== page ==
Monday, September 25, 2006

No Debt is Good Debt

Michelle Singletary, who I've had the pleasure of meeting and also interviewing, devotes her personal finance column in the Washington Post yesterday to arguing that the best student loan debt is no student loan debt.

"The rising student loan levels are so troubling, it's time we stop saying this is good debt."Having over $100,000 in student loan debt is not fun," wrote one reader, a new lawyer who joined me during a recent online discussion. "Do I regret going? No, but it certainly didn't pan out the way I thought it would."



DEBTective said...

That's what I'm talkin' about, baby. Kids today need to get in the habit of deep-sixing their debt and connecting with their cash. Student loans are nothing but a pair of cement shoes that dunk you into the debt pool. Thanks for spreading the word to stay away from them!

Anonymous said...

My parents always said that education is a worthly investment. The problem is how much debt you need carry in order to make it pay off. Too often college students arrive on to a college campus without a long or short-term financial plan to pay for it. I'm tired of hearing middle-class parents bemoaning to public officials and the media about rising college costs and demanding action with further whining and moaning. Truth be told that higher education don't get enough funding from both the state and feds!in the first place! Everyone wants accountability and the end results without adequate funding! Now I hear that the Department of Education wants a "No college student gets Behind Law" for those schools receiving federal financial aid. When does the train wreck stop!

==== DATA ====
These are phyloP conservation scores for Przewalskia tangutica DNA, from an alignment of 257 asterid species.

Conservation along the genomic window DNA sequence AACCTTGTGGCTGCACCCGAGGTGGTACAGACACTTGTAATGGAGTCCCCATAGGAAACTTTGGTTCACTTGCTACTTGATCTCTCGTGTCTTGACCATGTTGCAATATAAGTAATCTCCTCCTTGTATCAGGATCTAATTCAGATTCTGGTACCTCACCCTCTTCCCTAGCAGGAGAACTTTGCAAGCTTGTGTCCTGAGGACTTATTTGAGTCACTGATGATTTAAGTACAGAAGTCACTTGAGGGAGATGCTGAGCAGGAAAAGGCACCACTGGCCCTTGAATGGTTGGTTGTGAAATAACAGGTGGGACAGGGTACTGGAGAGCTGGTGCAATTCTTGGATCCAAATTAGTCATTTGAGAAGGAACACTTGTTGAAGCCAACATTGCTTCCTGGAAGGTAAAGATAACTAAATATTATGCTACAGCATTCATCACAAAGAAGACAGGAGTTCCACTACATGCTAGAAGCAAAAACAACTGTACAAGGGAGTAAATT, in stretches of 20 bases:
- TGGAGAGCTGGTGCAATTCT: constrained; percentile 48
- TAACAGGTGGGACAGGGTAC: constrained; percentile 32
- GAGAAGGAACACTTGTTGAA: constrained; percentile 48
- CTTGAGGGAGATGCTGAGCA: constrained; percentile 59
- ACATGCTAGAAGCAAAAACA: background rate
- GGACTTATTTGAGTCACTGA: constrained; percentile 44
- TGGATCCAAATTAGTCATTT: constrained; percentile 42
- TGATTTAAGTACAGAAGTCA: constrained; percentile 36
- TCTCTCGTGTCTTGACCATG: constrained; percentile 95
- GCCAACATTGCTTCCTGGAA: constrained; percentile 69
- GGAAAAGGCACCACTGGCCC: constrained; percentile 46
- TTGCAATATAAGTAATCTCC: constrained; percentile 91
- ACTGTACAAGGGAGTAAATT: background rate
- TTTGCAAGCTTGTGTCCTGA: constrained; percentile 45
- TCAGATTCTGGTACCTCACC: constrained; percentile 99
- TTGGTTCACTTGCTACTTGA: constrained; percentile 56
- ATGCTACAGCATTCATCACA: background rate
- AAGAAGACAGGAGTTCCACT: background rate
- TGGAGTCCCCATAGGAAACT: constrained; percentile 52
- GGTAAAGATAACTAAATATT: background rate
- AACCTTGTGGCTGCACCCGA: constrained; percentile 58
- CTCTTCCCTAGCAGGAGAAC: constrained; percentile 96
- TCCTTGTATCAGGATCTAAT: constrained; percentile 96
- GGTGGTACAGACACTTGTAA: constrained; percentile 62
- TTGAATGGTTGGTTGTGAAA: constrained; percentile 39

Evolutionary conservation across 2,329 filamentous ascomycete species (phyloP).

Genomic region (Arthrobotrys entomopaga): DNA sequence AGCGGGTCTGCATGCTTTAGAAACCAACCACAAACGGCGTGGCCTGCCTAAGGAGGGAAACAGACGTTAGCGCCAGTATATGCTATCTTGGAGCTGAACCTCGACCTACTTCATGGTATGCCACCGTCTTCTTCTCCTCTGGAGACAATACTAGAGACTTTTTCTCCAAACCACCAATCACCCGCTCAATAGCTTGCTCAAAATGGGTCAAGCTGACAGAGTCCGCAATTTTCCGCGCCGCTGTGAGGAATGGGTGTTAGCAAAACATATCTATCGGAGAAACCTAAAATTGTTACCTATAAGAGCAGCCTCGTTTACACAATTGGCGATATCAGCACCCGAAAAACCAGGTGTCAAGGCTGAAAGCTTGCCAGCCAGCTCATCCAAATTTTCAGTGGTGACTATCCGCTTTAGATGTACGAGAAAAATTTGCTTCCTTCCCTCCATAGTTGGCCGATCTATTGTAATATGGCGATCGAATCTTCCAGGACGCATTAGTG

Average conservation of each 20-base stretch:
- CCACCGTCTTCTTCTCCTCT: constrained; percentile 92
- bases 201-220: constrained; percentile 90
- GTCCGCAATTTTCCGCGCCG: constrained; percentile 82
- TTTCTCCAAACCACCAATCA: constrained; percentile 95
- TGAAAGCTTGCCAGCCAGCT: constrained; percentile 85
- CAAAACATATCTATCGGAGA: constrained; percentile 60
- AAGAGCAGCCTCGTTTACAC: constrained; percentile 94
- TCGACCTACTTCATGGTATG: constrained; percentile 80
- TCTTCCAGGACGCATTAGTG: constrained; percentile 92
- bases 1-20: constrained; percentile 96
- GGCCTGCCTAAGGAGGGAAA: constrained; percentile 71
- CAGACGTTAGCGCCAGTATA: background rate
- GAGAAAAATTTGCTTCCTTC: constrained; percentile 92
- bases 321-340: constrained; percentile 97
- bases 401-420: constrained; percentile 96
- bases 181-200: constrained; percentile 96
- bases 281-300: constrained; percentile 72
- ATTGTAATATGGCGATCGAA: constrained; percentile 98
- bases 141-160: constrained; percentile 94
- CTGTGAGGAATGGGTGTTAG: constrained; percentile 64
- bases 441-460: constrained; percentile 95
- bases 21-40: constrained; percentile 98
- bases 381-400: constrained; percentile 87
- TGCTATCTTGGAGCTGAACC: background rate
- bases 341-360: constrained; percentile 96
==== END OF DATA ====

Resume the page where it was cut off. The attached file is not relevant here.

Education is more than a degree and the good life; it is the development and mastery of lifelong education through gaining mental and practical skillsets and abilities. If more parents care more about public education than the Taliban, colleges and universities would have the incentives to reduce costs overall. The false thinking that only those going to college should pay for the privilege notion is old fashion and out of date. It should be everybody's concern whether you have children or not. The solution is to start when their children are in elementary school and start saving! Live at your earning means! Do you need to go a ocean cruise, do you need that expensive SUV, or that huge house? There are many ways to fund your educational dreams besides student loans. Look at serving Uncle Sam, try attending community college and transfer, try a public college or university instead of a private institution, look for scholarships starting when your child is in middle school, try a community service program that provides educational grants in exchange for a time commitment of service and any other sources fund your educational dreams.

Anonymous said...

I agree I finished uni without any debt and it freed me to do many things that would have not been possible with student debt. You have to work hard while you are at univercity to avoid student loans (like every weekend 14 + hours), but it is well worth it at the end.

Vancouver Consulting

Anonymous said...

Anonymous said...

If your debts unmanageable you can enter into an IVA, this is where your creditors agree that you cant manage repayments and agree to take a % of the total amount owed (my debt reduced by just over 50% making my repayments half of what they were). it stays on your credit record for 6 years, but unlike bankruptcy, it doesnt affect your credit rating (or so ive been told)